Press Releases

Please find detailed press releases about the museum locations of the German Oceanographic Museum below. They are intended to give a quick overview of the museum’s development since its opening until now.

All press releases can also be downloaded from the menu on the page’s right.

 

 

(February 2018) On July 11 2008, German Chancellor Angela Merkel inaugurated OZEANEUM located on Stralsund’s harbour island – the biggest newly-constructed museum at the time funded by the state. Behnisch Architects had designed a building that would give the UNESCO World Heritage town of Stralsund and its historical cityscape a distinct contemporary touch.

Counting over half a million visitors each year, OZEANEUM has become a first-rate tourist magnet. The museum is run as a non-profit Limited Liability Company and does not receive any funding. In May 2010, OZEANEUM was awarded “Europe’s Museum of the Year 2010”. The building’s structure is made up of four amorphously formed building complexes that resemble rocks being washed around by the sea. Each complex is connected by one light-flooded foyer made of glass. When entering the building, three original whale skeletons already catch the visitor’s eye. An unsupported escalator leads to the exhibition areas. It is 34 metres long – as long as a blue whale. About 50 partly huge sea water aquaria will take the visitor on a unique journey through the underwater world of the northern seas. The discovery tour starts with Stralsund’s harbour basin in the Baltic Sea aquarium. All the way through bodden waters and eelgrass meadows, past the chalk coast and across Scandinavia’s Archipelago Sea, the visitors experience the diverse local flora and fauna.

The biggest fish on display on the Baltic Sea tour are sturgeons which are shown in their natural habitat – the mouth of a river. In the spring of 2013, OZEANEUM’s aquarists succeeded in breeding common jellyfish for the first time. Since then, these fascinating beauties can be marvelled at independent of the seasons in the Baltic Sea exhibition. Meanwhile, compass jellyfish have also been successfully bred.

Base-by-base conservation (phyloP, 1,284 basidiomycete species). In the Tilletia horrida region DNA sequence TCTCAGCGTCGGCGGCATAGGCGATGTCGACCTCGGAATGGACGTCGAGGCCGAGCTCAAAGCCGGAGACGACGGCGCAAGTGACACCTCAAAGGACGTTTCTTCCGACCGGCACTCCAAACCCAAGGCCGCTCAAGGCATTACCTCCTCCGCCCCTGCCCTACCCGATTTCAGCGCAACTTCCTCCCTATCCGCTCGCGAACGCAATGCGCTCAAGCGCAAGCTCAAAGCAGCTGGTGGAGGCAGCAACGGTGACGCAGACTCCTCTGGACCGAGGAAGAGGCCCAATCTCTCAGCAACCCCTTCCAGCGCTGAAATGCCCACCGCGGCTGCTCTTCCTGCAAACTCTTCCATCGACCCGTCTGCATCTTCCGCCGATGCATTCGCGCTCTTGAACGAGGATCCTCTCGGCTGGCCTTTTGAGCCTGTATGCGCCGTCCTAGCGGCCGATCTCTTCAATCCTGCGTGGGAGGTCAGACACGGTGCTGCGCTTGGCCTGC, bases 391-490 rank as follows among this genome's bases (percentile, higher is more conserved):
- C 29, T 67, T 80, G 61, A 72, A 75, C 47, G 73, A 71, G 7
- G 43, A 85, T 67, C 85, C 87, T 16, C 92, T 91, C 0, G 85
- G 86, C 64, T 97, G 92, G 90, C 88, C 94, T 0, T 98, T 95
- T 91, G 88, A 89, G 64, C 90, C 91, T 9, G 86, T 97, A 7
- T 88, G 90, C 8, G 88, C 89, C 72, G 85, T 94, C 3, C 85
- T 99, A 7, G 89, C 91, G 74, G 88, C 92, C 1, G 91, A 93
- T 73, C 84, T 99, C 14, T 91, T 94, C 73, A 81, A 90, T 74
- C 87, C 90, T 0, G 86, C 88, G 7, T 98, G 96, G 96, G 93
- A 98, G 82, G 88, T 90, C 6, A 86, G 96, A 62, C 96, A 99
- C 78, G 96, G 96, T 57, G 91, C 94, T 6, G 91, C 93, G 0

The tanks of the North Sea aquarium show the biosphere of the North Sea and the North Atlantic. An elaborately designed tunnel aquarium is dedicated to Heligoland, Germany’s only rocky island. OZEANEUM’s largest tank contains 2.6 million litres of water. It is part of the “Open Atlantic” display and is home to schools of mackerel, an almost three-metres-long sand tiger shark, two nurse sharks and various species of rays. Two 20-ton acrylic panes, each 30 centimetres thick, provide an 80-square-metres panoramic view on two levels. Since 2015, specially built aquaria display cold water corals. In front of and behind the scenes, more than 4 million litres of water permanently rush through

the aquaria’s water circulation systems. The initial filling of the tanks required 150 tons of salt. According to the exhibition organisers’ concept, the aquaria are the living completion of all five exhibitions and their numerous original and rare pieces put on display such as various self-made zoological and botanical preserved specimens. OZEANEUM also presents Europe’s biggest Baltic Sea exhibition including a plankton installation, a Baltic Sea relief to touch and elaborately arranged typical living environments displayed in large, triangular showcases.

A permanent exhibition on the Exploration and Utilisation of the Sea as conceived by the German Marine Research Consortium, the World Wide Fund for Nature and other partners was opened in July 2011. Among others, it involves a deep-sea diving trip, shows original exhibits and focuses on aspects of German marine research as well as overfishing and methods of sustainable fishing.

Further expositions show the biodiversity of the world oceans or feature a more hands-on approach to marine life for children at the Children’s Sea area, which was completely redone in 2017. One of the main attractions is the Humboldt penguins on the museum’s roof terrace. These agile feathered swimmers can be observed through large windows. Visitors may witness the daily commented penguin feeding at 12:00 am and enjoy a unique view of Stralsund’s old town from a height of 14 metres at the same time. Four penguin chicks hatched in the spring of 2017. Dr. Angela Merkel, bestselling author Frank Schätzing and other supporters took on animal sponsorships for these endangered animals.

The 1:1 Giants of the Seas exhibition in cooperation with Greenpeace is truly breathtaking: Several life-size whale models float under the ceiling. The biggest is a true to the original 26-metres-long blue whale. The exhibition also shows a plunging sperm whale fighting with a giant squid, an orca and a humpback whale beside her young. Everything culminates in a spectacular multimedia show with humpback whale songs or the sperm whale’s clicking that helps them detect their prey at a depth of up to 3,000 metres. Real-life models of a manta ray and an ocean sunfish are on display as well.